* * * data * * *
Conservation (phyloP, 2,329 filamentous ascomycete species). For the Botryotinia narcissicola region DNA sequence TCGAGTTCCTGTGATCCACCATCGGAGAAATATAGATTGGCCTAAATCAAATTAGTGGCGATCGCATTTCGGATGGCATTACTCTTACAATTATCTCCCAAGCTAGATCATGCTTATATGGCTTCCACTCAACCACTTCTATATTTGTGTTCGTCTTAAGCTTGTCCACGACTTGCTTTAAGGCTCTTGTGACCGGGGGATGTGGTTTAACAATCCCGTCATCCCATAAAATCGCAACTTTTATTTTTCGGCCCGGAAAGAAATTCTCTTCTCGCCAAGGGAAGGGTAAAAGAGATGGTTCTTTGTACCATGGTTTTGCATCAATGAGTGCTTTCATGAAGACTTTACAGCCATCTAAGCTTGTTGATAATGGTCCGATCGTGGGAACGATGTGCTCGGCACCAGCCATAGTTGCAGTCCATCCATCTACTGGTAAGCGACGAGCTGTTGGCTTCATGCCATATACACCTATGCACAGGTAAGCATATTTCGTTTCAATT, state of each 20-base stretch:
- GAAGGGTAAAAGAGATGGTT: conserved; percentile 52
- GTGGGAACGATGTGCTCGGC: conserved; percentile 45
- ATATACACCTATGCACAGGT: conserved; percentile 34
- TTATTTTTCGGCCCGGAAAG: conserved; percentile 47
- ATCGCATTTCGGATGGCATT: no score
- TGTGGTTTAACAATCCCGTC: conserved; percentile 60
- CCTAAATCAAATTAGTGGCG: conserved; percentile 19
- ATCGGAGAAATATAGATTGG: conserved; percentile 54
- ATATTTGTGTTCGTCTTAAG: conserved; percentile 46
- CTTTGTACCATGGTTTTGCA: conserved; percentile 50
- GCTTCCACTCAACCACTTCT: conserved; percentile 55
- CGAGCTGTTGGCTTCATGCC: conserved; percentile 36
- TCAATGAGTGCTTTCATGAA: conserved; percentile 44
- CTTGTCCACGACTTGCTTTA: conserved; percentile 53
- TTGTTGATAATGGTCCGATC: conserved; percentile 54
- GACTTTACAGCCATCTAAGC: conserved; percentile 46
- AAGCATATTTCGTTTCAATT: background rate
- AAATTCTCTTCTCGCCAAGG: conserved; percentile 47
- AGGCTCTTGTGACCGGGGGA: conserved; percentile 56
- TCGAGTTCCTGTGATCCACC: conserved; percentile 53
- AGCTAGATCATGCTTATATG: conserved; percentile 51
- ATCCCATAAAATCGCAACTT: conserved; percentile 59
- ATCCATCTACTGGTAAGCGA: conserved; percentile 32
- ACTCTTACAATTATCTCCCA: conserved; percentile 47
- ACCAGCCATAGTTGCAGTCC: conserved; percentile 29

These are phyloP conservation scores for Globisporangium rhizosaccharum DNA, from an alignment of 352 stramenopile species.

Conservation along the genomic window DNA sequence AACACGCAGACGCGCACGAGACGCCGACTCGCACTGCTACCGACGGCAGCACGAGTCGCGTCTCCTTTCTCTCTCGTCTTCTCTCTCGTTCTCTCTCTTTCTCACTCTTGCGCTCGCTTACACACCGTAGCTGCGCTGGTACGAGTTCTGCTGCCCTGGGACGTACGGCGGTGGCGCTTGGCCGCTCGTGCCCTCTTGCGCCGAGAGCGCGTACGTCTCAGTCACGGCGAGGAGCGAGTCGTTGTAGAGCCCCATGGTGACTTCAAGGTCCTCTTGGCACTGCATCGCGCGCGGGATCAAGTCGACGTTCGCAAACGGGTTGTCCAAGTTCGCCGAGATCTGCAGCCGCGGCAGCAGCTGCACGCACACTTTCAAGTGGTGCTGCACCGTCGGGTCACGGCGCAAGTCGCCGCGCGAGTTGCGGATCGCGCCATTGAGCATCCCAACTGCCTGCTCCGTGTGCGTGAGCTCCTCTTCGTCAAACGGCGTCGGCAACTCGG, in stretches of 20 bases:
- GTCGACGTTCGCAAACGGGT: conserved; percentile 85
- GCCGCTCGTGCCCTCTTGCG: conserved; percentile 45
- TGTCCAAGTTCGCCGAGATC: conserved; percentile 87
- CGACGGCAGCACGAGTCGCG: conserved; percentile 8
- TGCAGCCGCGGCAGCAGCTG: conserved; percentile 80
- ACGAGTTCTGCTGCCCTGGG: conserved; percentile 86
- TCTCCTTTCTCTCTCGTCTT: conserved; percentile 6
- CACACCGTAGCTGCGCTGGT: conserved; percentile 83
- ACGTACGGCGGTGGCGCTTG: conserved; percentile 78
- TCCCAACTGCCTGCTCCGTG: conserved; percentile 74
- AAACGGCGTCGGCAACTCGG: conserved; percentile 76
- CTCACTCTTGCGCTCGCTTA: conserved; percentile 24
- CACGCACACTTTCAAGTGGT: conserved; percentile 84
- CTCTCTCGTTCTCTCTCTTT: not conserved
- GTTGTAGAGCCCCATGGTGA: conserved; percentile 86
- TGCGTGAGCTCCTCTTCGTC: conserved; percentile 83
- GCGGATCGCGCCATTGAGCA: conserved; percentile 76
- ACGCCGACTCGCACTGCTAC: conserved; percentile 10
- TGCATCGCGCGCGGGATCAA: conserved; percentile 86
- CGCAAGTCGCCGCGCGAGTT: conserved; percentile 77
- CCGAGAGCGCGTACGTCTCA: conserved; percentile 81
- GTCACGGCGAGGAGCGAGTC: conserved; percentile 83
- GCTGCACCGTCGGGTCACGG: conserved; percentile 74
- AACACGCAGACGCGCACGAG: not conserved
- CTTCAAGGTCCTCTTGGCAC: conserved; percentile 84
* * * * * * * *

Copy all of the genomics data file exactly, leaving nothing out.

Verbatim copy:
Conservation (phyloP, 2,329 filamentous ascomycete species). For the Botryotinia narcissicola region DNA sequence TCGAGTTCCTGTGATCCACCATCGGAGAAATATAGATTGGCCTAAATCAAATTAGTGGCGATCGCATTTCGGATGGCATTACTCTTACAATTATCTCCCAAGCTAGATCATGCTTATATGGCTTCCACTCAACCACTTCTATATTTGTGTTCGTCTTAAGCTTGTCCACGACTTGCTTTAAGGCTCTTGTGACCGGGGGATGTGGTTTAACAATCCCGTCATCCCATAAAATCGCAACTTTTATTTTTCGGCCCGGAAAGAAATTCTCTTCTCGCCAAGGGAAGGGTAAAAGAGATGGTTCTTTGTACCATGGTTTTGCATCAATGAGTGCTTTCATGAAGACTTTACAGCCATCTAAGCTTGTTGATAATGGTCCGATCGTGGGAACGATGTGCTCGGCACCAGCCATAGTTGCAGTCCATCCATCTACTGGTAAGCGACGAGCTGTTGGCTTCATGCCATATACACCTATGCACAGGTAAGCATATTTCGTTTCAATT, state of each 20-base stretch:
- GAAGGGTAAAAGAGATGGTT: conserved; percentile 52
- GTGGGAACGATGTGCTCGGC: conserved; percentile 45
- ATATACACCTATGCACAGGT: conserved; percentile 34
- TTATTTTTCGGCCCGGAAAG: conserved; percentile 47
- ATCGCATTTCGGATGGCATT: no score
- TGTGGTTTAACAATCCCGTC: conserved; percentile 60
- CCTAAATCAAATTAGTGGCG: conserved; percentile 19
- ATCGGAGAAATATAGATTGG: conserved; percentile 54
- ATATTTGTGTTCGTCTTAAG: conserved; percentile 46
- CTTTGTACCATGGTTTTGCA: conserved; percentile 50
- GCTTCCACTCAACCACTTCT: conserved; percentile 55
- CGAGCTGTTGGCTTCATGCC: conserved; percentile 36
- TCAATGAGTGCTTTCATGAA: conserved; percentile 44
- CTTGTCCACGACTTGCTTTA: conserved; percentile 53
- TTGTTGATAATGGTCCGATC: conserved; percentile 54
- GACTTTACAGCCATCTAAGC: conserved; percentile 46
- AAGCATATTTCGTTTCAATT: background rate
- AAATTCTCTTCTCGCCAAGG: conserved; percentile 47
- AGGCTCTTGTGACCGGGGGA: conserved; percentile 56
- TCGAGTTCCTGTGATCCACC: conserved; percentile 53
- AGCTAGATCATGCTTATATG: conserved; percentile 51
- ATCCCATAAAATCGCAACTT: conserved; percentile 59
- ATCCATCTACTGGTAAGCGA: conserved; percentile 32
- ACTCTTACAATTATCTCCCA: conserved; percentile 47
- ACCAGCCATAGTTGCAGTCC: conserved; percentile 29

These are phyloP conservation scores for Globisporangium rhizosaccharum DNA, from an alignment of 352 stramenopile species.

Conservation along the genomic window DNA sequence AACACGCAGACGCGCACGAGACGCCGACTCGCACTGCTACCGACGGCAGCACGAGTCGCGTCTCCTTTCTCTCTCGTCTTCTCTCTCGTTCTCTCTCTTTCTCACTCTTGCGCTCGCTTACACACCGTAGCTGCGCTGGTACGAGTTCTGCTGCCCTGGGACGTACGGCGGTGGCGCTTGGCCGCTCGTGCCCTCTTGCGCCGAGAGCGCGTACGTCTCAGTCACGGCGAGGAGCGAGTCGTTGTAGAGCCCCATGGTGACTTCAAGGTCCTCTTGGCACTGCATCGCGCGCGGGATCAAGTCGACGTTCGCAAACGGGTTGTCCAAGTTCGCCGAGATCTGCAGCCGCGGCAGCAGCTGCACGCACACTTTCAAGTGGTGCTGCACCGTCGGGTCACGGCGCAAGTCGCCGCGCGAGTTGCGGATCGCGCCATTGAGCATCCCAACTGCCTGCTCCGTGTGCGTGAGCTCCTCTTCGTCAAACGGCGTCGGCAACTCGG, in stretches of 20 bases:
- GTCGACGTTCGCAAACGGGT: conserved; percentile 85
- GCCGCTCGTGCCCTCTTGCG: conserved; percentile 45
- TGTCCAAGTTCGCCGAGATC: conserved; percentile 87
- CGACGGCAGCACGAGTCGCG: conserved; percentile 8
- TGCAGCCGCGGCAGCAGCTG: conserved; percentile 80
- ACGAGTTCTGCTGCCCTGGG: conserved; percentile 86
- TCTCCTTTCTCTCTCGTCTT: conserved; percentile 6
- CACACCGTAGCTGCGCTGGT: conserved; percentile 83
- ACGTACGGCGGTGGCGCTTG: conserved; percentile 78
- TCCCAACTGCCTGCTCCGTG: conserved; percentile 74
- AAACGGCGTCGGCAACTCGG: conserved; percentile 76
- CTCACTCTTGCGCTCGCTTA: conserved; percentile 24
- CACGCACACTTTCAAGTGGT: conserved; percentile 84
- CTCTCTCGTTCTCTCTCTTT: not conserved
- GTTGTAGAGCCCCATGGTGA: conserved; percentile 86
- TGCGTGAGCTCCTCTTCGTC: conserved; percentile 83
- GCGGATCGCGCCATTGAGCA: conserved; percentile 76
- ACGCCGACTCGCACTGCTAC: conserved; percentile 10
- TGCATCGCGCGCGGGATCAA: conserved; percentile 86
- CGCAAGTCGCCGCGCGAGTT: conserved; percentile 77
- CCGAGAGCGCGTACGTCTCA: conserved; percentile 81
- GTCACGGCGAGGAGCGAGTC: conserved; percentile 83
- GCTGCACCGTCGGGTCACGG: conserved; percentile 74
- AACACGCAGACGCGCACGAG: not conserved
- CTTCAAGGTCCTCTTGGCAC: conserved; percentile 84